Marilyn Robson is one of the 13 volunteers based in NOTL. With her background in nursing and management of long-term care facilities, retirement complexes and home care agencies, she was a rather ideal candidate for the position. She says the group is quite diverse, with a nice representation from different demographic groups: young and old, retired and working.
Robson describes the questions, designed by a team at McMaster, as “very non-invasive,” and says it takes a little more than an hour to complete the assessment. She enjoys working with the program — in fact, “I love it. I love it.”
Her only issue is concern over the future of health care. “My frustration is that if we can’t convince the government — we have to convince them to put money into community support and long-term health care at home. We don’t want people stuck in the hospital,” she says. “We need to put enough supports in place to keep people at home. Many patients need someone two to three times per day to make sure they’re eating properly, taking meds, getting ready for bed — that’s where we need the money for health care. This is a very helpful program, because a lot of people don’t know how to access supports.”
Debbi and David Frisby live in Virgil, and have completed their round of interviews with the Tapestry program.
Debbi was diagnosed with Parkinson’s Disease in 2011, and subsequently had a bad fall at home, two days before Christmas, in 2016. These two health issues left the retired nurse diminished, and put her husband, David, to work as a full-time caregiver. “Life can throw you a curve ball,” says David wryly.
David — also retired from the medical industry — learned many of his skills in this new field during Debbi’s extended stay in the hospital. The fall, it turns out, had been serious enough to break her spine (this was tragically discovered after a misdiagnosis and prolonged agonizing pain). Both of the Frisbys are extremely grateful to their family physician Dr. Tim Bastedo of the Niagara North Family Health Team, for everything he has done for them — including encouraging them to sign up for the program. “I can’t praise him enough,” says David, tears springing to his eyes.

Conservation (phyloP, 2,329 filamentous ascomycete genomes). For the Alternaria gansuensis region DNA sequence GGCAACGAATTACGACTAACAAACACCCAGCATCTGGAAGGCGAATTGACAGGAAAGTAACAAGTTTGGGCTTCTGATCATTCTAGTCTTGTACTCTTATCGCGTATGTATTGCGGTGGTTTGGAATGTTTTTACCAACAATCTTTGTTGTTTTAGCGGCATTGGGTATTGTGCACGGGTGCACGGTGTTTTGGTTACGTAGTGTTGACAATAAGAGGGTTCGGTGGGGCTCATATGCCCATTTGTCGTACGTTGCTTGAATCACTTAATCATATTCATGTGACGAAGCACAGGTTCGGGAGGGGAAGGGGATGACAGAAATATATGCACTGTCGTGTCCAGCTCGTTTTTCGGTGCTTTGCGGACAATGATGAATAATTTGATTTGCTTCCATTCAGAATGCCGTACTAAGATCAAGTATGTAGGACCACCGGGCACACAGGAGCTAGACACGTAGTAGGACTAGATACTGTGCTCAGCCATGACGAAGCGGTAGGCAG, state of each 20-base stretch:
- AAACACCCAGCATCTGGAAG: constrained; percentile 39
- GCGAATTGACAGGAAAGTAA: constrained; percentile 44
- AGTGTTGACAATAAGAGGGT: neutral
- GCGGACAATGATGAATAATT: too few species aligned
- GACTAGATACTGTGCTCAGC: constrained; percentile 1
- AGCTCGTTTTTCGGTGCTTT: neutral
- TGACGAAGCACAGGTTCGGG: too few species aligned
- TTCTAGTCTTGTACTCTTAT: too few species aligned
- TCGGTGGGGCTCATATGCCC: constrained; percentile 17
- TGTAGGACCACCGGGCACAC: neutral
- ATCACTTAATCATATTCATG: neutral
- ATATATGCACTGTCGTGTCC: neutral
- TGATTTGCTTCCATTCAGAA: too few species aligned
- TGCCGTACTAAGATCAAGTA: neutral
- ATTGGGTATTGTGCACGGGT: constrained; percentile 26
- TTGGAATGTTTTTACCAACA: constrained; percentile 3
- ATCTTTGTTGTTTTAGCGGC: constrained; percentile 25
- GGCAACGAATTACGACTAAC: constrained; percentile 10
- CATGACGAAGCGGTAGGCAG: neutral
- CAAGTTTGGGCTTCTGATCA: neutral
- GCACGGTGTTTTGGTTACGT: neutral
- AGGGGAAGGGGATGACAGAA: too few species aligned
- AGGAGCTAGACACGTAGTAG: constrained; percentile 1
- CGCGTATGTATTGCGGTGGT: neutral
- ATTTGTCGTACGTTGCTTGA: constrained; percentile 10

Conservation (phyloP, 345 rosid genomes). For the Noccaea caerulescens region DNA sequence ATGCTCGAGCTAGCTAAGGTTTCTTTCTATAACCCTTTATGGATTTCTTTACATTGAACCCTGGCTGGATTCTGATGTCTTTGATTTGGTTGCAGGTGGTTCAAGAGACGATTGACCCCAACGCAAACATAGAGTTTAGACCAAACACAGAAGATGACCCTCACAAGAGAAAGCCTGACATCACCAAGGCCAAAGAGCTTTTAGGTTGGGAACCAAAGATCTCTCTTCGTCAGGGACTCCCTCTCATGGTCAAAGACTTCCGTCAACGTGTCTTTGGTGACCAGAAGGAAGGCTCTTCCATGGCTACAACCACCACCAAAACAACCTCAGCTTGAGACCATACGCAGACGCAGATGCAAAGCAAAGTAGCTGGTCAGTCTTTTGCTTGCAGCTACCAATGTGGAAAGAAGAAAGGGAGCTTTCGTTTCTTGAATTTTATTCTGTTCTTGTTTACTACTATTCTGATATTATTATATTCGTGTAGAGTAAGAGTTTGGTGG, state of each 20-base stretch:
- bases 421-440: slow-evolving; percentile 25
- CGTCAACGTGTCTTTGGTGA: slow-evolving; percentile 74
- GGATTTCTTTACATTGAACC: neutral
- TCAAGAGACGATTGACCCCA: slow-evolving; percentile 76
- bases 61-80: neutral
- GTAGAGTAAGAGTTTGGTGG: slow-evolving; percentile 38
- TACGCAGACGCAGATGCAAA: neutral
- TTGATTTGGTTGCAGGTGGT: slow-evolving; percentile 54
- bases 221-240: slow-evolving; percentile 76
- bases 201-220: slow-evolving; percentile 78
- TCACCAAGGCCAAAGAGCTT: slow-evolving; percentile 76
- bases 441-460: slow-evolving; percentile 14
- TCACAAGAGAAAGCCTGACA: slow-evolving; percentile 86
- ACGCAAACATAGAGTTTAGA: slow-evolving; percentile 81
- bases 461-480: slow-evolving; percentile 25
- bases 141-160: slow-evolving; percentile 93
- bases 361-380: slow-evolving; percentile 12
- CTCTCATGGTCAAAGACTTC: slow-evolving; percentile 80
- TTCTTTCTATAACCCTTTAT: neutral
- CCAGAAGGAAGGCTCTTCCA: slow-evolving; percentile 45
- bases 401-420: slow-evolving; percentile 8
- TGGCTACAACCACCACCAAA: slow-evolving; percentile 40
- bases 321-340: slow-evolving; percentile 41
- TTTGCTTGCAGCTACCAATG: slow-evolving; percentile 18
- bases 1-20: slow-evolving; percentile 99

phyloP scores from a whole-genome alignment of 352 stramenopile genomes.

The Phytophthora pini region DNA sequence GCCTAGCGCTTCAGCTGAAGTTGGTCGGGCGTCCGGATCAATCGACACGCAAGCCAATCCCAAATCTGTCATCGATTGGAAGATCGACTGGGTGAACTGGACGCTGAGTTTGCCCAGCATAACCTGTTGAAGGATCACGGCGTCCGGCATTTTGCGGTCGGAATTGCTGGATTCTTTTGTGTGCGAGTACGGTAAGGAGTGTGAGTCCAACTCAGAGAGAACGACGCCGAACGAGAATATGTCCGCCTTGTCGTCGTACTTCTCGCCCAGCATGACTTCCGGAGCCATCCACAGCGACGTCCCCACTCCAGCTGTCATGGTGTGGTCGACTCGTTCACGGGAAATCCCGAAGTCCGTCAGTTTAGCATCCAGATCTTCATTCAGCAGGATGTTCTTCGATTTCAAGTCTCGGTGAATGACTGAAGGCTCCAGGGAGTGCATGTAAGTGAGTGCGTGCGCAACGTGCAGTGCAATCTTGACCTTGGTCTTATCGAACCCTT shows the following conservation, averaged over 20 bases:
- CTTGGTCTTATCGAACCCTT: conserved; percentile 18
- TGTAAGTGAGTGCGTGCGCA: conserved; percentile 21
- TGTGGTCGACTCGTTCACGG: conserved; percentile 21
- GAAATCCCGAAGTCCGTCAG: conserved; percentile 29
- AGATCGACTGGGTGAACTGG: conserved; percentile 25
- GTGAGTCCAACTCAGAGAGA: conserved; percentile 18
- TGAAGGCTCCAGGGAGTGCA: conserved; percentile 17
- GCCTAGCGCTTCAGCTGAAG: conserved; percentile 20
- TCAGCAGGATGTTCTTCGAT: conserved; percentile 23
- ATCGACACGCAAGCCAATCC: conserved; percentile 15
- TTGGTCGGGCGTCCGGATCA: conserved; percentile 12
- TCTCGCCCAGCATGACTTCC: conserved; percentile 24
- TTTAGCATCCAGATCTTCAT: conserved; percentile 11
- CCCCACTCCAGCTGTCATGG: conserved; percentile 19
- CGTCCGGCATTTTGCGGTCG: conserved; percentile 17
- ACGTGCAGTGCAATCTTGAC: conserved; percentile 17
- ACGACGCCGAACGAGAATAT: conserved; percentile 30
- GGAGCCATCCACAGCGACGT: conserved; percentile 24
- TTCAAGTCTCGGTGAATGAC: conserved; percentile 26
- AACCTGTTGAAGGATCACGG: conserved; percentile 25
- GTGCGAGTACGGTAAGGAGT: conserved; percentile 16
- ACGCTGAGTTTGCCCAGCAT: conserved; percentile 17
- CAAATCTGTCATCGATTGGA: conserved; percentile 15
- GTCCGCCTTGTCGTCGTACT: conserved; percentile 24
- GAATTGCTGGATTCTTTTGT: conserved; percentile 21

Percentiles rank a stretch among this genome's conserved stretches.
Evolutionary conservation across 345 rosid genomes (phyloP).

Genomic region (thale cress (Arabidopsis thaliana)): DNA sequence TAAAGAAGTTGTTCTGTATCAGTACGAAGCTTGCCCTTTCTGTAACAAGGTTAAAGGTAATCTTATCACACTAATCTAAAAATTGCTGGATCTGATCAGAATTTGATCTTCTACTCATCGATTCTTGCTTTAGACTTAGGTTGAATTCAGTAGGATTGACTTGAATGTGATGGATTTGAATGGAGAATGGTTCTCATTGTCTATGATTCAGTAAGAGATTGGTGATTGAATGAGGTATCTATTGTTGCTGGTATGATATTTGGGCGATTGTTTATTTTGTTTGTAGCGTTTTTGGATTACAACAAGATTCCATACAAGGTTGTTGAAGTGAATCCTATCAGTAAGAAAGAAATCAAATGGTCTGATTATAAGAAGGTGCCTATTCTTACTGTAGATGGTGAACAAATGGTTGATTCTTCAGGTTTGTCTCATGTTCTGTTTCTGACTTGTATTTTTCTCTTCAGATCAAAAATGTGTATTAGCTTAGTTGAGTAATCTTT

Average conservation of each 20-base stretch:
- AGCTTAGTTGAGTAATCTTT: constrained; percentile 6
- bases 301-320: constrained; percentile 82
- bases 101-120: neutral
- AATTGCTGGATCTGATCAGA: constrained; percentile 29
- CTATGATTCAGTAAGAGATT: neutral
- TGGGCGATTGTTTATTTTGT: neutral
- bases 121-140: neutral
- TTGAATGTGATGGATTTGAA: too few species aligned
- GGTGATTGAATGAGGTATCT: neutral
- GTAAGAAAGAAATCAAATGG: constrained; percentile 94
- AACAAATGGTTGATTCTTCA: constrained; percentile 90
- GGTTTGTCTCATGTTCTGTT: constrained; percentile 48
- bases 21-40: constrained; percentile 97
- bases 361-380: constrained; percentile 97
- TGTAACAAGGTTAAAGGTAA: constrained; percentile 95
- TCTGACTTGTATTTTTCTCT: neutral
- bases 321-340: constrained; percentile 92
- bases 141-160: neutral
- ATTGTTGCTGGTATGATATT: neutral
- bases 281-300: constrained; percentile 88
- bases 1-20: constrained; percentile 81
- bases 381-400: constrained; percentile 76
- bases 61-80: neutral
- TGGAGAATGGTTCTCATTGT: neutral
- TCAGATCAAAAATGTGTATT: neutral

Through the program Debbi was seen at the Swallowing Clinic in St. Catharines, to ensure the Parkinson’s was not interfering with her nourishment and hydration. And an occupational therapist was sent to their house to show Debbi some things she could do differently to avoid further falls.
The Frisbys had already arranged for a personal support worker and a March of Dimes volunteer to help Debbi with bathing and dressing. “I’m not in a hospital or a home,” Debbi says with some relief. “We take everything in our stride,” says David.
Patients of the Niagara North Family Health Team can self-refer to the Health Tapestry program via the clinic, or can be referred by their physician or a family member. You must be 70 years of age or older to participate. More info is available through the Niagara North Family Health Team, or at http://healthtapestry.ca/.
As Dr. Price says about the only program of its type in the world, “I don’t think anybody who hears about it thinks it’s a dumb idea.”